American’t for Ashurst

Ashurst has never been shy of growing via laterals.

 Throughout the 1990s and during the past decade that has been a cornerstone of its growth. Now the firm’s senior partner Charlie Geffen has been forced to address a sense of unhappiness over its ’scattergun’ lateral hiring policy, an issue ­exacerbated by the recent glut of partner exits.

For a significant number of current and former Ashurst partners that hiring policy doesn’t get much more scattergun than its swoop on a group of McKee Nelson structured finance lawyers in the US last year. This was an extraordinary departure for Ashurst. It launched an on-the-ground presence in New York and Washington DC at the height of the downturn and at a time when the firm was chucking partners out by the bucketload.

Last year the strategic U-turn – the brainchild of finance partner Erica Handling – could be pushed through at board level by a bullish Geffen with the sales pitch that the market wasn’t good but would bounce back eventually.

There was always going to be a need for structured products, whether traditional or new, went the ­argument. But while the official line today from managing partner Simon Bromwich is that the office is doing fine, numerous sources close to Ashurst have described it as “disastrous”. Frankly, in the current environment, no one should be overly surprised if, as one former partner puts it, Ashurst’s US gamble is “losing money hand over fist”. Structured finance deals are hardly rocking the market.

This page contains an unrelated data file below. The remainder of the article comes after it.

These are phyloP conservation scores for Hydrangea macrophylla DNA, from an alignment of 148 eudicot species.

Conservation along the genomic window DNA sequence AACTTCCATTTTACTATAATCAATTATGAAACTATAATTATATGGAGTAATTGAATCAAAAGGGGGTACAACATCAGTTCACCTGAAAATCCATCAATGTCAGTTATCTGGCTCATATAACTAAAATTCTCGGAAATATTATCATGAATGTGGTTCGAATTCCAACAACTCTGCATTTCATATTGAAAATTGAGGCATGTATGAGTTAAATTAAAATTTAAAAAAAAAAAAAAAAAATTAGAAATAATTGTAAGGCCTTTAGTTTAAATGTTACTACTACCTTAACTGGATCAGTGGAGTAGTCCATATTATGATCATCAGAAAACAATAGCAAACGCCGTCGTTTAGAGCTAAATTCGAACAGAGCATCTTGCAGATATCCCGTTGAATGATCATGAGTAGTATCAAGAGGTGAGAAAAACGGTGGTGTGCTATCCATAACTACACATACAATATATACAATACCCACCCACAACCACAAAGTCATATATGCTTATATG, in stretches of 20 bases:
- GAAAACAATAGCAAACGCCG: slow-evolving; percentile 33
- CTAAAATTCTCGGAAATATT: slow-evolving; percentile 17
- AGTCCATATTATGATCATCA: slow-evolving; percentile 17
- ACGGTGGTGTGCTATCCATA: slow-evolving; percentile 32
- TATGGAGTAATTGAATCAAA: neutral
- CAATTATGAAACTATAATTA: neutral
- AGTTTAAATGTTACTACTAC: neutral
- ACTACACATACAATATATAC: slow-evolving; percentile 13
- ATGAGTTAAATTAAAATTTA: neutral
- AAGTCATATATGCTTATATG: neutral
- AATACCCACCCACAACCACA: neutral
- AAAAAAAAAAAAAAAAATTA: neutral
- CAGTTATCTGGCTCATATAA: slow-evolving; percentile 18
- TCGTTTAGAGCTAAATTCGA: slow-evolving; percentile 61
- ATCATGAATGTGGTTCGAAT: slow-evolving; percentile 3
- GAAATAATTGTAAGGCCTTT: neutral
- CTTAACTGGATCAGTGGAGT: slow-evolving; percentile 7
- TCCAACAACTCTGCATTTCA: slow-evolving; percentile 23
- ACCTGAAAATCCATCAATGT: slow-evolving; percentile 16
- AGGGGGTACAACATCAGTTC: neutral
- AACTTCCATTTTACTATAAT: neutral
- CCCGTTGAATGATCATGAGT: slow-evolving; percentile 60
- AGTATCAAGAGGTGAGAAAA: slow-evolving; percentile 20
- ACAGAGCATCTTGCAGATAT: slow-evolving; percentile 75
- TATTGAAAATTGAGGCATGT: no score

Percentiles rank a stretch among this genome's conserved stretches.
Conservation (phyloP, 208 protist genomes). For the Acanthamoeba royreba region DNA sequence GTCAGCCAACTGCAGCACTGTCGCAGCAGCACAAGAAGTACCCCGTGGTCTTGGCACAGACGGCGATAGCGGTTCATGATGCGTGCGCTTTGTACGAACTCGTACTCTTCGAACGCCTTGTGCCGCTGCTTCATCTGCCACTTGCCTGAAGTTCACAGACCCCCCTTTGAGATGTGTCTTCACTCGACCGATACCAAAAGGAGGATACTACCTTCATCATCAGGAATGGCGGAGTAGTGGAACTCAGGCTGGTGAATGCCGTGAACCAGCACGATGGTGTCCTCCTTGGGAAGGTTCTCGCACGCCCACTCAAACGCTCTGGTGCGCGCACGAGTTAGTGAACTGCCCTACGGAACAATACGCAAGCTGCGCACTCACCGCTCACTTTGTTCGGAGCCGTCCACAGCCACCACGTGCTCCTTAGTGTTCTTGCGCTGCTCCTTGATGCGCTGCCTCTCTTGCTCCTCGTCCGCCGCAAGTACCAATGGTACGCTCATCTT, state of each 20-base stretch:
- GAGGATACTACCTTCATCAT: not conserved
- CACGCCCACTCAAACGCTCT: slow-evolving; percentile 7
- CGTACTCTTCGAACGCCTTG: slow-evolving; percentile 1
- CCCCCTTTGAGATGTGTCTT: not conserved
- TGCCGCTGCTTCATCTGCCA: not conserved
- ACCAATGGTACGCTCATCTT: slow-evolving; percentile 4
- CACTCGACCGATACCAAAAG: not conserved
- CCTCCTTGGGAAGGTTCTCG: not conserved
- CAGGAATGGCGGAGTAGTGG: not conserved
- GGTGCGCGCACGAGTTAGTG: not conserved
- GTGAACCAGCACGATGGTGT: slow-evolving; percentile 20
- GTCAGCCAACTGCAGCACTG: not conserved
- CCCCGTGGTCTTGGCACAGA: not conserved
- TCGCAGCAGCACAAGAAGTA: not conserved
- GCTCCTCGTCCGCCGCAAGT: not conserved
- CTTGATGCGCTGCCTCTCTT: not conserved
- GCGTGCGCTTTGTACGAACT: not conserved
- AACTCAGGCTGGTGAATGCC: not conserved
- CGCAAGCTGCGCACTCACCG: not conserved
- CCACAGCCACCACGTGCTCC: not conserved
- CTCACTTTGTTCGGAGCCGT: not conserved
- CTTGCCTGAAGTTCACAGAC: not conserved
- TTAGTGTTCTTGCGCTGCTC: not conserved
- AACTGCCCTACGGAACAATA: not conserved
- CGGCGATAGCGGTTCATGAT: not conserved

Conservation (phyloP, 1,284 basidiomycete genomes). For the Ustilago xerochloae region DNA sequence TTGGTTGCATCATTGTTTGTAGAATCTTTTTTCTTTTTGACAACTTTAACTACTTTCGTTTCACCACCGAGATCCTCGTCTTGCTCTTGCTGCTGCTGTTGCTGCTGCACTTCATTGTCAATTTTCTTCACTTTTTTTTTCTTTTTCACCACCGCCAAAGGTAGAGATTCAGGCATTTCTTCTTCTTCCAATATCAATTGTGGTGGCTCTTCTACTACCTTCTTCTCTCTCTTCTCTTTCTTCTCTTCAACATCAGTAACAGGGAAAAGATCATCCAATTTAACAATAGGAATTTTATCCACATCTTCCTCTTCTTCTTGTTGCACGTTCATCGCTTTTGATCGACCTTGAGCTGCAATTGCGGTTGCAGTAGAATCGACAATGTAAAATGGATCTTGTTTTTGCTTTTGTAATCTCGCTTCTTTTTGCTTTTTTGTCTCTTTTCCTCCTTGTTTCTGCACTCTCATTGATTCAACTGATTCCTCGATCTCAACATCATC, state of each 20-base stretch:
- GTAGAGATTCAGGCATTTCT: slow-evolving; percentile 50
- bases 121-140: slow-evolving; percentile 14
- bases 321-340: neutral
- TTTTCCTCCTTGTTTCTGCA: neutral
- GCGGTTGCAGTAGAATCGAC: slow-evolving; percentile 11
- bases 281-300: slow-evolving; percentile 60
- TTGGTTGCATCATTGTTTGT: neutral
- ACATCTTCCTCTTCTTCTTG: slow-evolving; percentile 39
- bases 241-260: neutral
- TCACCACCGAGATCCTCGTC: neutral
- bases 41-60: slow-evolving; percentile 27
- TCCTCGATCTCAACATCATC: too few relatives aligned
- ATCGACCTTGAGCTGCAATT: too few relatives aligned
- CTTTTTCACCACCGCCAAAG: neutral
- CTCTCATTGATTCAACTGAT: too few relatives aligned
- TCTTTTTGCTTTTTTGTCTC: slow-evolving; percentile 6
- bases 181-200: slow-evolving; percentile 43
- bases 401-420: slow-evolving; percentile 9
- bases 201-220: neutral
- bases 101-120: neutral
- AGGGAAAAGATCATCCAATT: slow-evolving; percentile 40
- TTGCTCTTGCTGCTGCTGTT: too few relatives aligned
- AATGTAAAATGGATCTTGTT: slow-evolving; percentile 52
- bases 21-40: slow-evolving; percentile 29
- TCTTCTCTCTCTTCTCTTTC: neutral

What should be more worrying is that the ­stateside launch is also said to be losing Ashurst much of the referral work it used to pick up from a raft of its US friends. Ashurst used to sell itself on not having an office in the US. With the McKee deal it suddenly became a different proposition.

“No one believes them when they tell them it’s only a structured finance play and they’re not competing with them in other areas,” says a former partner.

Arguably much of this pain would go away if Ashurt’s PEP returned to the glories of days past. Signs are, however, that this year’s figures will be at best no better than last year’s £673,000.

Long term, the McKee move may just come back to haunt Ashurst.